Breast implants in women who have undergone mastectomies often result in complications that require more surgery, a study in Denmark found.
Over a period of up to four years, about one-third developed at least one potentially serious complication, including thick, tight scarring and infections, the researchers reported. Implant ruptures were rare, with only five reported among the 574 Danish women studied.
Overall, about 20 percent of the women studied required surgery to treat the problems, according to the study by Danish Cancer Society researchers and scientists at the International Epidemiology Institute in Rockville, Md.
One surgeon said in an accompanying editorial that the numbers are “alarmingly high and arguably unacceptable.”
The study appears in the December issue of Archives of Surgery. It was paid for by the institute, which receives funding from the Dow Corning Corp., a former maker of silicone breast implants.
Diana Zuckerman, president of the National Research Center for Women and Families, said the complication rate for implants in mastectomy patients is actually much higher than the study suggests.
Most participants got implants several weeks after breast removal surgery, whereas most U.S. mastectomy patients who choose implants get them when their breasts are removed, Zuckerman said. That method, involving a single round of surgery, is often easier psychologically because women wake up from their mastectomies with refashioned breasts, but it is also more stressful on the body, she said.
Also, she said the participants in the study did not undergo MRI scans, which are the best way to detect ruptures.
“This study is really missing the boat,” said Zuckerman, whose group has opposed efforts to return silicone implants to the market.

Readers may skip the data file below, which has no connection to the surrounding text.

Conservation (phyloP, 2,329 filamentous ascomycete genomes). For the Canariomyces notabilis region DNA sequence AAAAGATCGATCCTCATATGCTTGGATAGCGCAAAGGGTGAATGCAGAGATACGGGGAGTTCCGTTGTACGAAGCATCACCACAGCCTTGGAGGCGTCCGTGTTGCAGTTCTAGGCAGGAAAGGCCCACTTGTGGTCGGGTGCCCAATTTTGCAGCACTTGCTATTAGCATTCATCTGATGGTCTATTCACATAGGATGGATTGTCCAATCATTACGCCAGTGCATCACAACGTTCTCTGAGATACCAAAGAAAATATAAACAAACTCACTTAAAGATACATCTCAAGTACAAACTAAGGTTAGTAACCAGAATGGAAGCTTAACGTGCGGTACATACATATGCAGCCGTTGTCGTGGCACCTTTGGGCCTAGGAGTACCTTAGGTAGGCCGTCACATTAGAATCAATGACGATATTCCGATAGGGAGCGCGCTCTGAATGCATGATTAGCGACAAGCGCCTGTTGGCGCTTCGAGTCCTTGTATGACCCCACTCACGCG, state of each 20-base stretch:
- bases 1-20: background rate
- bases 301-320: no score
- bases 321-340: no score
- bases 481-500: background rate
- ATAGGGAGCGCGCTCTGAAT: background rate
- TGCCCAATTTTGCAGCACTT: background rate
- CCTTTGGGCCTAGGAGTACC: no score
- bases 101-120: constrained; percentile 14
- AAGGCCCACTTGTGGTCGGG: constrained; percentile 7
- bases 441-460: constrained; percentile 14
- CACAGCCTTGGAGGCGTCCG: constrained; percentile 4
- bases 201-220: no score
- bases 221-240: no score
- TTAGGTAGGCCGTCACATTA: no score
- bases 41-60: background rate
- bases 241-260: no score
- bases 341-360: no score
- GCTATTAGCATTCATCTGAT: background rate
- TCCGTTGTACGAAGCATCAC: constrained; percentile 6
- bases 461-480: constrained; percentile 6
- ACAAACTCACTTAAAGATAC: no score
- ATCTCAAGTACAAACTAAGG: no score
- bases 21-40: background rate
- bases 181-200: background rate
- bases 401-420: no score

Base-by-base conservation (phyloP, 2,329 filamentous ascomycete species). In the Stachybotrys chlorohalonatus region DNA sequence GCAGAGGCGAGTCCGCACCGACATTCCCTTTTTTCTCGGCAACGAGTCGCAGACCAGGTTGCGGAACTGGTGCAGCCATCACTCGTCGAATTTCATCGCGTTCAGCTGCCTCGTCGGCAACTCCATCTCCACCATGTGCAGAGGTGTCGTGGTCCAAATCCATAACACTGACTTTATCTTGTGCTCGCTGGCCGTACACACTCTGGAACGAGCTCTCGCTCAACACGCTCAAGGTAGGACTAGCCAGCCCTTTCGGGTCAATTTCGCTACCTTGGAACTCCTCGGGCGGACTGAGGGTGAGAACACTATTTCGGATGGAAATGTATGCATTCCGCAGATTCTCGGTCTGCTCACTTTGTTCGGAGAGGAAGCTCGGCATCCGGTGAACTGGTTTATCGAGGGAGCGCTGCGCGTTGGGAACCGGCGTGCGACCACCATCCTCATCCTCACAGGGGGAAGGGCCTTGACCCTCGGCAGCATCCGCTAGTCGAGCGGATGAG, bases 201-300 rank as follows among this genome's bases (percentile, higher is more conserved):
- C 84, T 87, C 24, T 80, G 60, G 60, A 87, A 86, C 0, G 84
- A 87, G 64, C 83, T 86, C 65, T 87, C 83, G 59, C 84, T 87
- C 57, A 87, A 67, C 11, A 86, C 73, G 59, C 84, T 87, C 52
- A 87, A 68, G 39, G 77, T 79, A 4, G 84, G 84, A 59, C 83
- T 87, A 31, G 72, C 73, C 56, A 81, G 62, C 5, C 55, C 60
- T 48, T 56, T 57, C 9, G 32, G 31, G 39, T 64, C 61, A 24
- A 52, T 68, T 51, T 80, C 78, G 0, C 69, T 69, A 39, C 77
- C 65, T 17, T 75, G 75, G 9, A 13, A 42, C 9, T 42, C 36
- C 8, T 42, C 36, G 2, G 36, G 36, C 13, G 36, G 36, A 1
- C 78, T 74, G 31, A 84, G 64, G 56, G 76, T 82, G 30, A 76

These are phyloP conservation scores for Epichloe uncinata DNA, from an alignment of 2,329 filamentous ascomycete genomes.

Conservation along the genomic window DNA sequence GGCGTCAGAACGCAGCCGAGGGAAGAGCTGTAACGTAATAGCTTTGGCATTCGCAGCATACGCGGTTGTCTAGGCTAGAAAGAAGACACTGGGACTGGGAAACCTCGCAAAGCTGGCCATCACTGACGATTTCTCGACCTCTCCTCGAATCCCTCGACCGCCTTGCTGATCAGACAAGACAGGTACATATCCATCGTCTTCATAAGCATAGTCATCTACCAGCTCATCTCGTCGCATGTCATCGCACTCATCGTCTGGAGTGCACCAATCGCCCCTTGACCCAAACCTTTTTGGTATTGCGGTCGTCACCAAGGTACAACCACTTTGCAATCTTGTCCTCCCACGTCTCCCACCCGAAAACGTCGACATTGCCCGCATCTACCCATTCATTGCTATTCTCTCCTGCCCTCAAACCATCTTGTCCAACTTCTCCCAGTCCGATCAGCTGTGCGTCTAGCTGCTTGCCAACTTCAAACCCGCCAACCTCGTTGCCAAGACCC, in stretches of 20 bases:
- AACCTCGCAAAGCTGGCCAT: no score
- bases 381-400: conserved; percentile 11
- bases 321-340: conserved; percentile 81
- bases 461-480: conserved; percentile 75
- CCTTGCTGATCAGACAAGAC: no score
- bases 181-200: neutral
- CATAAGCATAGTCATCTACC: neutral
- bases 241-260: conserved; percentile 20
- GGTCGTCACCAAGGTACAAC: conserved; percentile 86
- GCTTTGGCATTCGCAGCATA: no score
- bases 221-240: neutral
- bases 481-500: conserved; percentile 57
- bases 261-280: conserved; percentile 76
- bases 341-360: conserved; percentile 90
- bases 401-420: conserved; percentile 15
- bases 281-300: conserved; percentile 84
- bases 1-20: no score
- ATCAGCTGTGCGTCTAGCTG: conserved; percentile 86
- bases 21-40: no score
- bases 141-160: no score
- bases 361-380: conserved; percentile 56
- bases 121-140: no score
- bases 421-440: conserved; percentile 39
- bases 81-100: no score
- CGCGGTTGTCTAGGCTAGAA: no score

All of the women studied got implants, most of them made of silicone.
Silicone implants have been restricted in the United States for over a decade because of fears that ruptures and leakage might damage women’s health. But some mastectomy patients have continued to receive them.
The American Cancer Society estimates more than 200,000 U.S. women will be diagnosed with breast cancer this year. At least half will have mastectomies, and Zuckerman said about two-thirds of those patients choose some type of reconstructive surgery.
Many have breasts fashioned from excess flesh from their abdomens — a method that is less likely than implants to result in thick scars and generally requires fewer “revisional” operations, said Dr. Navin Singh, a Johns Hopkins University surgeon and author of the accompanying editorial.
Singh said mastectomy patients are more prone to complications than healthy women seeking implants for purely cosmetic reasons, because much of their breast tissue and surrounding skin are removed during cancer surgery, giving doctors less to work with.
Also, some mastectomy patients may undergo radiation and chemotherapy, which can increase the risk of implant complications, he said.
Meredith Cobb, a hot line counselor for the Chicago-based breast cancer advocacy group Y-ME, said her silicone implants are not symmetrical and she needs more surgery to fix them. Still, the Colorado Springs, Colo., woman, who was diagnosed with breast cancer in 2003 at 26, said her implants have helped her “feel whole again.”
“I wouldn’t give them up now,” she said. “A lot of people might not go through another surgery, but it’s something that I’m willing to do,” Cobb said.